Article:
The company says the headset could have applications used by video gamers, architects, medical schools and others.
Microsoft has locked up the rights to more of the features of its HoloLens headset.
The Redmond company Tuesday received a half-dozen design patents that appear to apply to features of the holographic headset, covering components like the visor, display screen and arms that wrap around the wearer’s head.
The inventors named on the patents include nine Microsoft employees who work in industrial design.
Microsoft introduced HoloLens, which projects holograms of games, videos or other programs into the wearer’s room, at an event in January. The design patents issued Tuesday by the U.S. Patent and Trademark Office were each filed the day before that unveiling.
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Microsoft said the headset could have potential applications for video gamers, businesses such as architectural firms and educational institutions such as in medical schools.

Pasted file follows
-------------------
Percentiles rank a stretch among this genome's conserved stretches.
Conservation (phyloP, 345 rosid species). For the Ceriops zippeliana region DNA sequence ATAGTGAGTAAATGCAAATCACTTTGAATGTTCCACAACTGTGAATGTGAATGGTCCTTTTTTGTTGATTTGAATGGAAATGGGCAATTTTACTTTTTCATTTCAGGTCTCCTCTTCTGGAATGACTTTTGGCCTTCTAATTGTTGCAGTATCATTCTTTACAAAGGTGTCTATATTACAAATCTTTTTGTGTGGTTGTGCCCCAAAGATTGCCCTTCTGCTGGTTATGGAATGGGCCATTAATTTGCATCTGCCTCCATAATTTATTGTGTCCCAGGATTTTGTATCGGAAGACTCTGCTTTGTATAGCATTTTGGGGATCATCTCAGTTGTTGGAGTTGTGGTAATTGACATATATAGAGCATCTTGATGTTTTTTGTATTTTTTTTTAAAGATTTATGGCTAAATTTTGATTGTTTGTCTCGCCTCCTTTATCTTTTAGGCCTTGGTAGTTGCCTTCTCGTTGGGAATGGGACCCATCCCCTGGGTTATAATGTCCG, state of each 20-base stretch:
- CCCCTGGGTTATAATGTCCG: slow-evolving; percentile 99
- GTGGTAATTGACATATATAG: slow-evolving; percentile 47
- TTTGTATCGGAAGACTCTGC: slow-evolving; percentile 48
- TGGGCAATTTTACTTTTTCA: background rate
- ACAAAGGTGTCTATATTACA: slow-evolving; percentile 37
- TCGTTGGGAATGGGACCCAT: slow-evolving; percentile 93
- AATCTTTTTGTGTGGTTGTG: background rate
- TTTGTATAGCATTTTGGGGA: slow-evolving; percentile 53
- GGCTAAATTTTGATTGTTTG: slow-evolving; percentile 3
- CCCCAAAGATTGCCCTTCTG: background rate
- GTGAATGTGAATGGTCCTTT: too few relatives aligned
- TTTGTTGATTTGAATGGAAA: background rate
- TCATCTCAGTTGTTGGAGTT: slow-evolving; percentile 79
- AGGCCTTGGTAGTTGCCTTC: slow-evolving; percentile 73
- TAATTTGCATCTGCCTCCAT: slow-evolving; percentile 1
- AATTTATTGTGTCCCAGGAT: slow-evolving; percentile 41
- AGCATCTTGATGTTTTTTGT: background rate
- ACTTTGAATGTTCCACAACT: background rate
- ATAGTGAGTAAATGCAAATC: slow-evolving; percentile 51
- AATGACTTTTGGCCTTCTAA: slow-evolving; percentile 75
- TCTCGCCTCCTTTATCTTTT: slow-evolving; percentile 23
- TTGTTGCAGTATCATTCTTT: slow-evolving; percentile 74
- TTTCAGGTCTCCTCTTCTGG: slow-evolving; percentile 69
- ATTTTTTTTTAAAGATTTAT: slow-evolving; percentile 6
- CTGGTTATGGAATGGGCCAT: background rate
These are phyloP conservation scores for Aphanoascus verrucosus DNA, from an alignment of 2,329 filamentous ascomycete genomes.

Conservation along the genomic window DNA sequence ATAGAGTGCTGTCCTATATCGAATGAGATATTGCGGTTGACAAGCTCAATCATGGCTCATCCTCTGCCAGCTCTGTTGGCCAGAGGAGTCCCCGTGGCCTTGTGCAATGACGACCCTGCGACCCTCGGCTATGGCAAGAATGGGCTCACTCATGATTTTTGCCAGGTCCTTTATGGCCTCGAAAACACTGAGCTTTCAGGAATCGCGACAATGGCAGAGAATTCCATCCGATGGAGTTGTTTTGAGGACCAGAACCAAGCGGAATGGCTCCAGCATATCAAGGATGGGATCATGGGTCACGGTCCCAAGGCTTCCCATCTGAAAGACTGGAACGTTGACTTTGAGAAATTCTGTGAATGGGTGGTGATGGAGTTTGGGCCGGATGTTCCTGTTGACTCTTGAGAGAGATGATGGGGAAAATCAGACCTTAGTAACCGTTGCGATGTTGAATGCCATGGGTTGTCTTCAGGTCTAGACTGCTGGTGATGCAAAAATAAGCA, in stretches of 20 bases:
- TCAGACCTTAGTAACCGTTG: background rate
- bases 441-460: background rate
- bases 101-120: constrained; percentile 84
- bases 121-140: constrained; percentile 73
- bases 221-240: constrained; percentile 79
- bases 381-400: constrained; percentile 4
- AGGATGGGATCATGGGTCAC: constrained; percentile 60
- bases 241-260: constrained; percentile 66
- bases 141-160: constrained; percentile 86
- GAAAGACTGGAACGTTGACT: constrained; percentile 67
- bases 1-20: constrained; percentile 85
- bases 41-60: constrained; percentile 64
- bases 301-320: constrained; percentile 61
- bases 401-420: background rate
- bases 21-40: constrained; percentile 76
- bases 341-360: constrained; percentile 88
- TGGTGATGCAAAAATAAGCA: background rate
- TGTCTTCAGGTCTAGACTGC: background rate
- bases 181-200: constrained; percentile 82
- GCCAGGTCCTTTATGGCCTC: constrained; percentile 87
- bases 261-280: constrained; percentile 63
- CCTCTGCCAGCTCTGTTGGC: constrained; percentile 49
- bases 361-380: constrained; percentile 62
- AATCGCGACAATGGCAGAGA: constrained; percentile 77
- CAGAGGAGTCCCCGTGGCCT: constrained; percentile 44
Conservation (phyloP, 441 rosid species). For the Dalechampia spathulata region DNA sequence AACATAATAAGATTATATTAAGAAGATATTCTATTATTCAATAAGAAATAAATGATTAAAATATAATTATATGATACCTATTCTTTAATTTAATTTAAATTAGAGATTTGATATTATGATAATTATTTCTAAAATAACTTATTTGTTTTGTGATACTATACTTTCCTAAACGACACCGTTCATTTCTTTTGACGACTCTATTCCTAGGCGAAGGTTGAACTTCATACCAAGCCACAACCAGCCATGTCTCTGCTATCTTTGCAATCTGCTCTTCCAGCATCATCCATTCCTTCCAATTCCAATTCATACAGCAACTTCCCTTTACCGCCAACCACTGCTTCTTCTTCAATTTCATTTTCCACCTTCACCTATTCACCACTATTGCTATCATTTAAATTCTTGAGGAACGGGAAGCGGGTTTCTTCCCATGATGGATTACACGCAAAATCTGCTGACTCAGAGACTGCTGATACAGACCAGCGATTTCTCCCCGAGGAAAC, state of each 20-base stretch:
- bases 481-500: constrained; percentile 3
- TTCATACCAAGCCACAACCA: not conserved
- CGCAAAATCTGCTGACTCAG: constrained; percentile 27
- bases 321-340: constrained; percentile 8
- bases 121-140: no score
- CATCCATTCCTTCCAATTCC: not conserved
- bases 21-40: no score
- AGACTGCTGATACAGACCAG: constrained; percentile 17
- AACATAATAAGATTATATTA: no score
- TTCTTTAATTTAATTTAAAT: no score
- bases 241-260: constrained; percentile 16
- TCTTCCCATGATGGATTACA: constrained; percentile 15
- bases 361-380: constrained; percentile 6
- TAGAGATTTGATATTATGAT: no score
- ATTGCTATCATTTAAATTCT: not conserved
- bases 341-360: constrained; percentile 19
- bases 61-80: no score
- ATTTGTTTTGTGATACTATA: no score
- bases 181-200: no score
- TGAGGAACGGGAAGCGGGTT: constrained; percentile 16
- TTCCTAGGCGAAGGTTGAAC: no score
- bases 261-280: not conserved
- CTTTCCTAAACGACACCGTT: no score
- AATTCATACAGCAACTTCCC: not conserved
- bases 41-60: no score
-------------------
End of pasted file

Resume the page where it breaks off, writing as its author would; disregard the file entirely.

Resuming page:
The devices, along with the bulk of their technical specifications, have been kept under wraps, with scripted demonstrations for analysts, journalists and developers held in rooms watched by private security guards.
The device will start to get a wider showing this week. Microsoft is hosting a roadshow for developers interested in getting their hands on the device, a bid to spur interest in building programs.
The first event, on the Microsoft campus, started Tuesday. The roadshow will travel to 10 other cities in the U.S. and Canada by the end of November.
Last week, Microsoft said HoloLens units tailored for developers will be available beginning in the first three months of 2016, at a cost of $3,000.
Microsoft has been mum on retail availability and price, saying only HoloLens will arrive “in the Windows 10 time frame.” That’s a big window. Microsoft plans to support its new operating system through 2025.